Silent Coup (Thailand)

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Thailand's Silent Coup of November 29, 1951, otherwise known as the Radio Coup, consolidated the military's hold on the country. It reinstated the 1932 constitution, which effectively eliminated the Senate, established a unicameral legislature composed equally of elected and government-appointed members, and allowed serving military officers to supplement their commands with important ministerial portfolios.

Prelude to the coup[edit]

Having defeated the navy in the Manhattan Rebellion, the army-led Coup Group turned its attentions toward the remaining civilians in government. Although the military was in control of the army, politicians and legislators continued to annoy the generals. Throughout 1950 and the following year, the civilians and military men bickered over spoils and offices, and, despite its monopoly on the use of force, the Coup Group lost some political battles.[1] In January 1951 the civilian parties forced the prime minister, Field Marshal Plaek Phibunsongkhram, to replace two military ministers with civilian politicians. Similarly the Senate remained a royalist stronghold. In one October session senators sharply attacked the government for its violent suppression of the Manhattan Rebellion. In November the upper house blocked a bill to increase the military voice in elections.[2]

The Coup Group quickly decided that rewriting or amending the constitution was the only way to get rid of these irritants. Because the 1949 constitution drafted by the palace-backed Democrats barred active government officials - including military and police officers - from the cabinet, the Coup Group found it entirely objectionable.

In August and October 1951 the powerful police chief, Phao Sriyanond, travelled to Switzerland to persuade the young King Bhumibol to accept a constitution more amenable to the military. On the first trip, the king apparently failed to object to the proposal, but Phao returned to Thailand empty-handed. In November the Coup Group decided to proceed without the king's approval.[3]

By then the generals' only obstacle was Phibun. Because his strength lay in the multiplicity of political groups and his ability to play one off the other, the field marshal resisted all efforts by the Coup Group to remove civilians from their remaining positions in the administration.

The coup[edit]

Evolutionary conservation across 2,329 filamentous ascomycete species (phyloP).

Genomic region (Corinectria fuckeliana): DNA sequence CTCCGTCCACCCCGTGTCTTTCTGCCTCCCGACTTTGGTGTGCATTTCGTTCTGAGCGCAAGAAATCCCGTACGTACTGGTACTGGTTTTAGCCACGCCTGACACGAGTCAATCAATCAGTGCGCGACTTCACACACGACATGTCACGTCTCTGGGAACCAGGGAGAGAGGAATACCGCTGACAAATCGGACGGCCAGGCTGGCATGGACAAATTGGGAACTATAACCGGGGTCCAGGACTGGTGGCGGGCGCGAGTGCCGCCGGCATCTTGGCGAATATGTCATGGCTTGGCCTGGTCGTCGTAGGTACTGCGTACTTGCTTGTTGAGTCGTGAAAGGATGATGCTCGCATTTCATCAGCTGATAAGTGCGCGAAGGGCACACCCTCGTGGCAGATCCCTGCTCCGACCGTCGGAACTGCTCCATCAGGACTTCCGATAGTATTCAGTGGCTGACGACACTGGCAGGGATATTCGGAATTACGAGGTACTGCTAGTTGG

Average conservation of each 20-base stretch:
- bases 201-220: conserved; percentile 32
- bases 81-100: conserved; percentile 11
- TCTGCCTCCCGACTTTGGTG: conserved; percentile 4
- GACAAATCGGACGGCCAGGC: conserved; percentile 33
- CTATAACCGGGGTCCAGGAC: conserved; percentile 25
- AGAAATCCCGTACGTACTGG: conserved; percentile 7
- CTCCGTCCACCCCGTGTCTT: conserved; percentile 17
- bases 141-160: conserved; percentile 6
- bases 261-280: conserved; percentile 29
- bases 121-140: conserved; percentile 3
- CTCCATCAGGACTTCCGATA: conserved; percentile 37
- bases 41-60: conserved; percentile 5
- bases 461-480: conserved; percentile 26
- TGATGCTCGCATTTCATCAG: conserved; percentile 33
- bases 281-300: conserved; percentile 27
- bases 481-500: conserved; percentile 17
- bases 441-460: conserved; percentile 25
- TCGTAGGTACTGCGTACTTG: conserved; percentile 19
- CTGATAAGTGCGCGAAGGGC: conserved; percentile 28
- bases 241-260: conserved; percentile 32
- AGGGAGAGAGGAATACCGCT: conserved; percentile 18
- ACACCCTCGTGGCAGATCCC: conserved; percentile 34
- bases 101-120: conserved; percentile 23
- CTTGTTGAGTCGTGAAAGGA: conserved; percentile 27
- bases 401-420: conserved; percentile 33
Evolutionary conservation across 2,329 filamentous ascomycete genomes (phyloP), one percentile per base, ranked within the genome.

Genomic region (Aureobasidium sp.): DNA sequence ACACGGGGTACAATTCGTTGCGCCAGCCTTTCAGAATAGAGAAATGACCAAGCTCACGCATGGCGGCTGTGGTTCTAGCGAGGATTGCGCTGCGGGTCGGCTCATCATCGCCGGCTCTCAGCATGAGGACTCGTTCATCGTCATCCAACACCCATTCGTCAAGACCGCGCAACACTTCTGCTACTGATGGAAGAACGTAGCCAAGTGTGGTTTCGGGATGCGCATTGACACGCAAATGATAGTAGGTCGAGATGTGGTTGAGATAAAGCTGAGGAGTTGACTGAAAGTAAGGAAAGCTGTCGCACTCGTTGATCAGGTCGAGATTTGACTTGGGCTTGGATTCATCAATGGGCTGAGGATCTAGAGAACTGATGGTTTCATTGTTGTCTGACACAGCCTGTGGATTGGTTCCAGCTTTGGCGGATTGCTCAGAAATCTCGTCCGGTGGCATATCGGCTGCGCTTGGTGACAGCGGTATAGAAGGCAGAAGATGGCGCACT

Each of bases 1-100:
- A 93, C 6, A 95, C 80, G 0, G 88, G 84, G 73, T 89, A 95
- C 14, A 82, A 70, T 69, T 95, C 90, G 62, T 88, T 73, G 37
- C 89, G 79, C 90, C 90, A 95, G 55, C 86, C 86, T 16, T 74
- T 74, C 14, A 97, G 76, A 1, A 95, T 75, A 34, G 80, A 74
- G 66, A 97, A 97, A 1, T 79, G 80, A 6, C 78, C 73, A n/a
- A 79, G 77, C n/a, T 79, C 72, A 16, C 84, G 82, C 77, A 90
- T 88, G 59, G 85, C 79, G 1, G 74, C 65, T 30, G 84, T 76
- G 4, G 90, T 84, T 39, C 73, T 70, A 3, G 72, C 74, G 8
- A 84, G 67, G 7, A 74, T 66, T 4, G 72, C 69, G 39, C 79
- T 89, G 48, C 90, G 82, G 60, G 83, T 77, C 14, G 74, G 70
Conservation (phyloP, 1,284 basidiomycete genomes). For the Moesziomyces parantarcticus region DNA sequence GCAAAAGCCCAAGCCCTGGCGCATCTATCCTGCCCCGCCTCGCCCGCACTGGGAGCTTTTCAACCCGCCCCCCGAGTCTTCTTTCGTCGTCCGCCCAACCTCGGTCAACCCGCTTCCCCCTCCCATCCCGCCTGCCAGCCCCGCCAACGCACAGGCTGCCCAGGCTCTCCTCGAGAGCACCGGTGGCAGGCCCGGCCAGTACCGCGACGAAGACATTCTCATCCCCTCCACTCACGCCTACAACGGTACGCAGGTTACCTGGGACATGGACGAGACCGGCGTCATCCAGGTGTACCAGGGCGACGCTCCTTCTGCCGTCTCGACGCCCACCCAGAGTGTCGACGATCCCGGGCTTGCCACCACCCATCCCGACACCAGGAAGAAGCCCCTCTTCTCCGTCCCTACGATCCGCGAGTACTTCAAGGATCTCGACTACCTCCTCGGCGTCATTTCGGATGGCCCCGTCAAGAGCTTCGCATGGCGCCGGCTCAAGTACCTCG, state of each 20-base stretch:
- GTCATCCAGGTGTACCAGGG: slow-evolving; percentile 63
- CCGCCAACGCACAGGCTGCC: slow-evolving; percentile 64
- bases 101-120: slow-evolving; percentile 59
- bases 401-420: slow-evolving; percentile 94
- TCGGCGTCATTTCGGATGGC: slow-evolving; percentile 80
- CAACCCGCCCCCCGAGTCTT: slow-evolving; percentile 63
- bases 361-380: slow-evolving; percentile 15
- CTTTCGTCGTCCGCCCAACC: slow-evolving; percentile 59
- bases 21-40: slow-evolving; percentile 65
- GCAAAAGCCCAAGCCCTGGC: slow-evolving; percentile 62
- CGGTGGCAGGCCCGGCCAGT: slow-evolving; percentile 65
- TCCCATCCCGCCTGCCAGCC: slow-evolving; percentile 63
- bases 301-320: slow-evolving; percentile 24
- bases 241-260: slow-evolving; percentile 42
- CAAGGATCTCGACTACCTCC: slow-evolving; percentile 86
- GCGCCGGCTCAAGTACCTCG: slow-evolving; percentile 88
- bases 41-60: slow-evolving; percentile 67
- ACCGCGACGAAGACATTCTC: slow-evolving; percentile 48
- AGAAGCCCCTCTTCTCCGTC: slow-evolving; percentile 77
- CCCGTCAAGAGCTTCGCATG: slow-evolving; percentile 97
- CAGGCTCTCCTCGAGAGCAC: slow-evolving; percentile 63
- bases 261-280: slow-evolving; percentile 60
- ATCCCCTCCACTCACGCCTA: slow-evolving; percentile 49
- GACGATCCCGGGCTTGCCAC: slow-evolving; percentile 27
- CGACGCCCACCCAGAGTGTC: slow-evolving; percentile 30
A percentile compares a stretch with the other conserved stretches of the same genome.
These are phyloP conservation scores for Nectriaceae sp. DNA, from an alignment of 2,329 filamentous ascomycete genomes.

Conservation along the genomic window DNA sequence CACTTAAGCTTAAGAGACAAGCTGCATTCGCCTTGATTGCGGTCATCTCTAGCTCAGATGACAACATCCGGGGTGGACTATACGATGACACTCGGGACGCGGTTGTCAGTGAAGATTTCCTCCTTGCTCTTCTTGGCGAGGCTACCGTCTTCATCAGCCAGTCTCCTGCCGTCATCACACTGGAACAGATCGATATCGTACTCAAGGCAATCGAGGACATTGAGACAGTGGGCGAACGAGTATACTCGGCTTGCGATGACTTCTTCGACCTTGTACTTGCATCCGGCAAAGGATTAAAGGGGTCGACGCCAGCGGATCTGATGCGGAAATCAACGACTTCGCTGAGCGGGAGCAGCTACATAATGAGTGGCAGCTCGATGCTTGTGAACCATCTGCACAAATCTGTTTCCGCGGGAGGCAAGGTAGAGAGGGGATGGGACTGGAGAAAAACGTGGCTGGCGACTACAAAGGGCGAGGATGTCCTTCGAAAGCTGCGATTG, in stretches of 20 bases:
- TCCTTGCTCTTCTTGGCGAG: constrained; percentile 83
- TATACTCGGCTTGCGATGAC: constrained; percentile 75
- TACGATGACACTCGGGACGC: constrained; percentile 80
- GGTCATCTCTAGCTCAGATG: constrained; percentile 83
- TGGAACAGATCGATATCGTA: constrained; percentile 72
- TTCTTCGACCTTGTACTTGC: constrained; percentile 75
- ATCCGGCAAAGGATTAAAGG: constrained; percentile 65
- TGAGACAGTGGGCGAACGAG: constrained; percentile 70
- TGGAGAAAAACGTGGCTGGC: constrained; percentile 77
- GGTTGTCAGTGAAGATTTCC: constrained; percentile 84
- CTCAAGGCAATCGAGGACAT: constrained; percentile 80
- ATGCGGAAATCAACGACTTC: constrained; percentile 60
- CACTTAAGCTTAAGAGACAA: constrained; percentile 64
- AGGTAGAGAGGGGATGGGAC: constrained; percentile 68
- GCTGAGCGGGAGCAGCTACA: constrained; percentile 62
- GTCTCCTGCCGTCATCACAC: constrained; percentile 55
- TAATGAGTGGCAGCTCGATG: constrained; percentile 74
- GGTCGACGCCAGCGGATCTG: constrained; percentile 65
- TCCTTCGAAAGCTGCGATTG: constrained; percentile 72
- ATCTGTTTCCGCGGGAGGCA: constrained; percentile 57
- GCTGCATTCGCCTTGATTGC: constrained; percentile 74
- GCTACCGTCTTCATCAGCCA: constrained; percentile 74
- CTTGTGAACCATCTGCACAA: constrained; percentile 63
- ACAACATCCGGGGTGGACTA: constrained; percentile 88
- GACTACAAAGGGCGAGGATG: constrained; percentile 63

In the end, the Coup Group chose to disregard Phibun as well as the king. On November 26 they sent a representative to the prime minister to suggest reverting the 1949 constitution to the less democratic and anti-royalist one of 1932. The proposal was immediately rejected by Phibun, but, three days later, nine leading members of the Coup Group - among them Phao Siyanon, Field Marshals Phin Chunhawan and Sarit Thanarat, and Air Chief Marshal Fuen Ronnaphakat - pressed him in person. Phibun again angrily rebuffed them, but by then the Coup Group was getting desperate. The king planned to return from Lausanne in two days to resume his royal duties and the generals could not risk a dangerous confrontation with the monarch. Therefore that evening, while the king was en route from Singapore to Bangkok,[4] they announced over the radio the dissolution of parliament, reinstatement of the 1932 constitution, and formation of a provisional government. Phibun initially refused to join the new government but, after much negotiating, accepted the fait accompli. The next morning he signed on again as prime minister.[5]

Aftermath[edit]

As with the Manhattan Rebellion, it was Phao who gained the most from the coup. His visits to the king indicate that he probably led the coup, and, most likely because of this role, he was able to take advantage of the civilians' defeat more readily than the other Coup Group members. While Phao's rival, Sarit, entered the cabinet as deputy minister of defence unaccompanied by close supporters, the Phao-Phin clique captured five cabinet slots. Phao's own appointment as deputy minister of the interior gave him effective control over this politically powerful ministry that allowed him to ruthlessly eliminate parliamentary opposition.[6]

References[edit]

  1. ^ Thak Chaloemtiarana. Thai Politics: Extracts and Documents 1932-1957. Social Science Association of Thailand. 
  2. ^ Office of Intelligence Research. The Background of the November 29 Coup D'Etat in Thailand. USNA. 
  3. ^ Rolland Bushner. November 29 Coup d'etat - Comments of Sang Phathanothai. UNA. 
  4. ^ David K. Wyatt. Thailand: A Short History. Silkworm Books. 
  5. ^ Rolland Bushner. November 29, 1951 Coup d'etat and Plans of the New Government. UNA. 
  6. ^ Thak Chaloemtiarana. Thai Politics: Extracts and Documents 1932-1957. Social Science Association of Thailand.